Giving is Like a Garden

Old Testament Reading: Numbers 26 & 27

Psalms Reading: Psalm 72

*New Testament Reading: 2 Corinthians 9

Giving generously is like sowing seeds in a garden. Just as a farmer must plant a plentiful amount of seeds to reap a bountiful harvest, Christians must give generously to receive God’s blessings. In 2nd Corinthians 9, Paul emphasizes the importance of giving with a willing heart, not out of compulsion or obligation. When we give with a cheerful heart, it is like planting our seeds in rich soil, knowing that they will grow into a plentiful harvest.

Furthermore, just as a garden requires consistent care and attention, our giving requires consistent effort and a dedication to meeting the needs of others. Paul reminds us that our giving is not only an act of obedience to God but also a way to meet the needs of others. When we give generously, we are like gardeners tending to our plants, making sure they have enough water, sunlight, and nutrients to thrive. Our giving provides the necessary resources for those in need to grow and flourish.

Like a garden, our giving should also be done with a spirit of thanksgiving and praise. When we give with a joyful heart, we are like flowers blooming in the sun, displaying their vibrant colors and beauty. Giving generously not only blesses those in need but also brings glory and honor to God. It is like a garden bursting with life and color, a testament to the abundance of God’s grace and provision.

Finally, just as a garden produces a bountiful harvest, our giving produces a harvest of righteousness. When we give generously and joyfully, we are like farmers reaping a plentiful harvest, knowing that God’s blessings will overflow in our lives. Our giving is a tangible way to demonstrate our faith and commitment to following Christ’s example of selflessness and generosity.

In conclusion, 2nd Corinthians 9 teaches us that giving generously is like sowing seeds in a garden. Just as a garden requires consistent care and attention, our giving requires consistent effort and a dedication to meeting the needs of others. When we give with a cheerful heart, it is like planting our seeds in rich soil, knowing that they will grow into a plentiful harvest. May we be inspired by the simile of the garden to give generously and joyfully, trusting in God’s abundant provision and blessings.

-Austin Kizer

Questions for Reflection

  1. How can you cultivate a heart of generosity and joy in your giving?
  2. In what ways have you seen God bless your giving, whether it be in material provision or in the transformation of lives?
  3. What steps can you take to consistently care for and tend to the needs of those around you?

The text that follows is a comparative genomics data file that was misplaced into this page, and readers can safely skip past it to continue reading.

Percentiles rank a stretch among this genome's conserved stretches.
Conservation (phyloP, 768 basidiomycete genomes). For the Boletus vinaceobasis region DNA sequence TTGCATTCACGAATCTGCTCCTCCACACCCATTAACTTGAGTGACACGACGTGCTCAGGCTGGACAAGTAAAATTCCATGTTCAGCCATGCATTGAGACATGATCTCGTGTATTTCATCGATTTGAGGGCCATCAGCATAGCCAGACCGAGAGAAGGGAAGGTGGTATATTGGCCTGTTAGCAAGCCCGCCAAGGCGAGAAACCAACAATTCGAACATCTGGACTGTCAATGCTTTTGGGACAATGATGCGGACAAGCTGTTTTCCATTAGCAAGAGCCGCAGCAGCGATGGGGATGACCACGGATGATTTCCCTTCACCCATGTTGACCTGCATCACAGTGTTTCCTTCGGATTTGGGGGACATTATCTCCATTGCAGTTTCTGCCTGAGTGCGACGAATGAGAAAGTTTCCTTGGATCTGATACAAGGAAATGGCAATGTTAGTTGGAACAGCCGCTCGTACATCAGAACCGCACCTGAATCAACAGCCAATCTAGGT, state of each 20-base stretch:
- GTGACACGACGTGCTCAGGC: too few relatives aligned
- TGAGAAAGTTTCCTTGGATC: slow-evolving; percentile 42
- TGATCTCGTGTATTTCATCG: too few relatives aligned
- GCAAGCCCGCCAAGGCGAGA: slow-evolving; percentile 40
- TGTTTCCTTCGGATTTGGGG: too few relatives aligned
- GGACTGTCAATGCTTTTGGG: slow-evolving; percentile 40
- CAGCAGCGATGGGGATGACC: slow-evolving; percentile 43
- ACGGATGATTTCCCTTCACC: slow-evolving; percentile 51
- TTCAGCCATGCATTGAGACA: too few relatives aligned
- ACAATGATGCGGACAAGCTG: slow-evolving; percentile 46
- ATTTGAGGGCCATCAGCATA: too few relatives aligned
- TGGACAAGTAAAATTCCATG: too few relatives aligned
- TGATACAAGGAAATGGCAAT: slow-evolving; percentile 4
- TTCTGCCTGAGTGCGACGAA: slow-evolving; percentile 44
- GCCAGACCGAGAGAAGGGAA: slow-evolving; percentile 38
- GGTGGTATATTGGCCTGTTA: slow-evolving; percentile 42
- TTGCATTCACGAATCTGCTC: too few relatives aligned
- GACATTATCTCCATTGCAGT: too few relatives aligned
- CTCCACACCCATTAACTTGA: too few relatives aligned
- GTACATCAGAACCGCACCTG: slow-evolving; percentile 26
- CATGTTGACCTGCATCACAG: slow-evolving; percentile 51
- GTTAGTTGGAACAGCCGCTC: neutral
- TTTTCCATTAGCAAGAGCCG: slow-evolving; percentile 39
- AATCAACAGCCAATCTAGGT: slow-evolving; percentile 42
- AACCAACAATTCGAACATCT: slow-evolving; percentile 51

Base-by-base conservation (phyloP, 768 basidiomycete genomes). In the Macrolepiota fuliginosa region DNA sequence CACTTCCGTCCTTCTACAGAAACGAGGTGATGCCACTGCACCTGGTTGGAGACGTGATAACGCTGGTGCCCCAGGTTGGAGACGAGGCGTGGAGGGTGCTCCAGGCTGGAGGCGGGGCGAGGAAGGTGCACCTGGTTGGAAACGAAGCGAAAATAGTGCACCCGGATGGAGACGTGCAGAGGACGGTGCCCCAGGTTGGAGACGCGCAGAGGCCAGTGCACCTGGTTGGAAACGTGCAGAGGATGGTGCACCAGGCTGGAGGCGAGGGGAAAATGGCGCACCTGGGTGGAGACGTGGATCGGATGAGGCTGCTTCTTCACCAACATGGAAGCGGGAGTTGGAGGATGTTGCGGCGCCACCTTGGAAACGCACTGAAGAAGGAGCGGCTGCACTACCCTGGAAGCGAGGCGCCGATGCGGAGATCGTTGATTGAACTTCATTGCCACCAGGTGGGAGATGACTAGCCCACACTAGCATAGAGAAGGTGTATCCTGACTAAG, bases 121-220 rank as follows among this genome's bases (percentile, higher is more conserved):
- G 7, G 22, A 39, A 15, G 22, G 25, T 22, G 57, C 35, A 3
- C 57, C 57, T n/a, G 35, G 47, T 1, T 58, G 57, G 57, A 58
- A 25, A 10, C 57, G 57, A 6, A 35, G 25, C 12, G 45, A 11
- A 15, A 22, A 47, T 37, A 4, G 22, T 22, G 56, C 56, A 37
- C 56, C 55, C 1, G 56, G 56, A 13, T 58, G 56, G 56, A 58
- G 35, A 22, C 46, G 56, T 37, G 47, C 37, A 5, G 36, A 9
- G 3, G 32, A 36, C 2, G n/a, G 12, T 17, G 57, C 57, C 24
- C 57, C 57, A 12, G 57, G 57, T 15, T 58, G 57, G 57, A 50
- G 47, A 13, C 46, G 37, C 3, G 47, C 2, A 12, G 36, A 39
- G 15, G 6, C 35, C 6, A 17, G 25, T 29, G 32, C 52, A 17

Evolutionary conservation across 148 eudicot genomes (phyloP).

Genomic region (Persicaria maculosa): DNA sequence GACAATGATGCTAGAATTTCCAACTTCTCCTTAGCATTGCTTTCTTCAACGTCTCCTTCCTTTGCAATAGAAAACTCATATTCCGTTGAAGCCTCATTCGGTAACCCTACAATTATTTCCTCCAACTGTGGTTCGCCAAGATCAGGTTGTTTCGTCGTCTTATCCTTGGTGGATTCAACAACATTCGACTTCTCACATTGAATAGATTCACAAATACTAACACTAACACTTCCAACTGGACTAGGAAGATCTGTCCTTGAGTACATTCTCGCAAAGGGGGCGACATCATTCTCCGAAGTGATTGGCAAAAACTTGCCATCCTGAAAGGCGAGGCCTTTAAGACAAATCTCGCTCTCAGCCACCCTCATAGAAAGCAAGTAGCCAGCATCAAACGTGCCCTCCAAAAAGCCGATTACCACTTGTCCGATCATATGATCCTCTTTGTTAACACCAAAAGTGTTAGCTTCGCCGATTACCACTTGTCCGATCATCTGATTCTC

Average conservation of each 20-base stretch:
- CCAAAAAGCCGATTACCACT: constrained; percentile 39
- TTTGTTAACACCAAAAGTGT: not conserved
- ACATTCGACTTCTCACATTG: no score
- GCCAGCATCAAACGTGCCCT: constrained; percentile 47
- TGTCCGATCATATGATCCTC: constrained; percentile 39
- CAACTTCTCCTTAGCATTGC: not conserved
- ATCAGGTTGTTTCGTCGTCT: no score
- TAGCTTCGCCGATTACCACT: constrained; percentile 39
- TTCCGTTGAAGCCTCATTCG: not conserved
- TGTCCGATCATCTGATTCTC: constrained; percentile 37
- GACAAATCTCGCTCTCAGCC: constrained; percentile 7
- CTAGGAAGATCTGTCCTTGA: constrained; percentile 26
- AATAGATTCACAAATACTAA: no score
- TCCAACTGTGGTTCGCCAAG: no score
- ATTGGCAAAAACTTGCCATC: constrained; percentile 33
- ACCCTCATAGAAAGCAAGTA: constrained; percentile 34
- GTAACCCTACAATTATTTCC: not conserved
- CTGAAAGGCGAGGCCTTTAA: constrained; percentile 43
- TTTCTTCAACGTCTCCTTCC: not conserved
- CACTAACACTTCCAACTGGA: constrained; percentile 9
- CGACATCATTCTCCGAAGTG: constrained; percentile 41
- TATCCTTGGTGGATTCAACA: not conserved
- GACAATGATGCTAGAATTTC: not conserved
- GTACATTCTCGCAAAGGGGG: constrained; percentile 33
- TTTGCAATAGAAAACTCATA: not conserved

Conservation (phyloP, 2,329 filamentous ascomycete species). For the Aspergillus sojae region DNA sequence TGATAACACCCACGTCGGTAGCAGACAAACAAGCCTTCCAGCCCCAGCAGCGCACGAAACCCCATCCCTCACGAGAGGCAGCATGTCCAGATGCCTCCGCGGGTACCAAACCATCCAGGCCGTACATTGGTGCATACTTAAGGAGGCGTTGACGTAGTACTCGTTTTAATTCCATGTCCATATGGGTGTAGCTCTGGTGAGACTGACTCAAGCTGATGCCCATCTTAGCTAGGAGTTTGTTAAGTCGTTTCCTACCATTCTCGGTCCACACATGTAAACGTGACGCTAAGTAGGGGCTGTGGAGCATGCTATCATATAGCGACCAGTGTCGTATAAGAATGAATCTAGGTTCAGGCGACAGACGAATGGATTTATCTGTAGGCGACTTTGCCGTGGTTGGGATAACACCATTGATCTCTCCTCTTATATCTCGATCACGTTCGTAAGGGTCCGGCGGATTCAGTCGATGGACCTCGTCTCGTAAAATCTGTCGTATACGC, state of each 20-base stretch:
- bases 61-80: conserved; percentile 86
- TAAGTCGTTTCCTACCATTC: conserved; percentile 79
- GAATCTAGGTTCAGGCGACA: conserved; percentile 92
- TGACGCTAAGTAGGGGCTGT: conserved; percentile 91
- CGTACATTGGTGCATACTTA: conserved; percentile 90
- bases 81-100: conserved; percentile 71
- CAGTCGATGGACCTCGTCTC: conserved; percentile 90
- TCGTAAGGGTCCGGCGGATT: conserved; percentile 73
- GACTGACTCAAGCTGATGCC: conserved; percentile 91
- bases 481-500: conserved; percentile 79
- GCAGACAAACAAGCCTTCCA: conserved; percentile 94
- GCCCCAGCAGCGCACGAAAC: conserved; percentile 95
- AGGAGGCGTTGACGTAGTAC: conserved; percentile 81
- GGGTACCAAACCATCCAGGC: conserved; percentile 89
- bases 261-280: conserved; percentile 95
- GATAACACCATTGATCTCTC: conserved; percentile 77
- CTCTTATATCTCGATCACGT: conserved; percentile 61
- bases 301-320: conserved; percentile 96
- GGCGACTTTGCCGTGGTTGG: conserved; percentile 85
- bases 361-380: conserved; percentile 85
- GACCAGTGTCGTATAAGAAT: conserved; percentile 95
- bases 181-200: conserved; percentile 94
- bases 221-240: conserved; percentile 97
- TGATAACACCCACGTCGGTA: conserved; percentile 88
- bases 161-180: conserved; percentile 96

4. What has God revealed about Himself in your Bible reading today?

With Great Power Comes Great Responsibility

1 Corinthians 8

June 9

While we now live in an era where information is at the tips of our fingers, just a few swipes and searches away, knowledge still holds as much power as ever. At the beginning of this chapter, Paul reminds us of this crucial fact when he says, “… But knowledge puffs up while love builds up. Those who think they know something do not yet know as they ought to know. But whoever loves God is known by God.” (1 Corinthians 8:1b-3) Here, Paul highlights how gaining knowledge can lead to becoming arrogant and result in divisions between people. He then explains the flip side of this coin: love. By using what we do know for the benefit of others, we can become better leaders in the church and set an example for how to live a life like Christ. To better elaborate on this concept, Paul addresses a question the people of Corinth had for him concerning eating food sacrificed to idols.

Later in the chapter, Paul states, “… yet for us there is but one God, the Father, from whom all things came and for whom we live; and there is but one Lord, Jesus Christ, through whom all things came and through whom we live But not everyone possesses this knowledge…” (1 Corinthians 8:6-7a) Since Christians are aware that all things come from God, it was clear at the time that the meat in the markets was just meat, despite its old use in rituals to idols past. As more experienced Christians were aware of this fact, they would eat the meat casually as they should; however, as Paul states, not everyone knows this information. To the average individual, seeing the meat could still serve as a reminder of the idols of the past, and witnessing Christians eating this same meat could cause confusion and make one deviate in their faith. It’s here where Paul warns us, “Be careful, however, that the exercise of your rights does not become a stumbling block to the weak.” (1 Corinthians 8:9)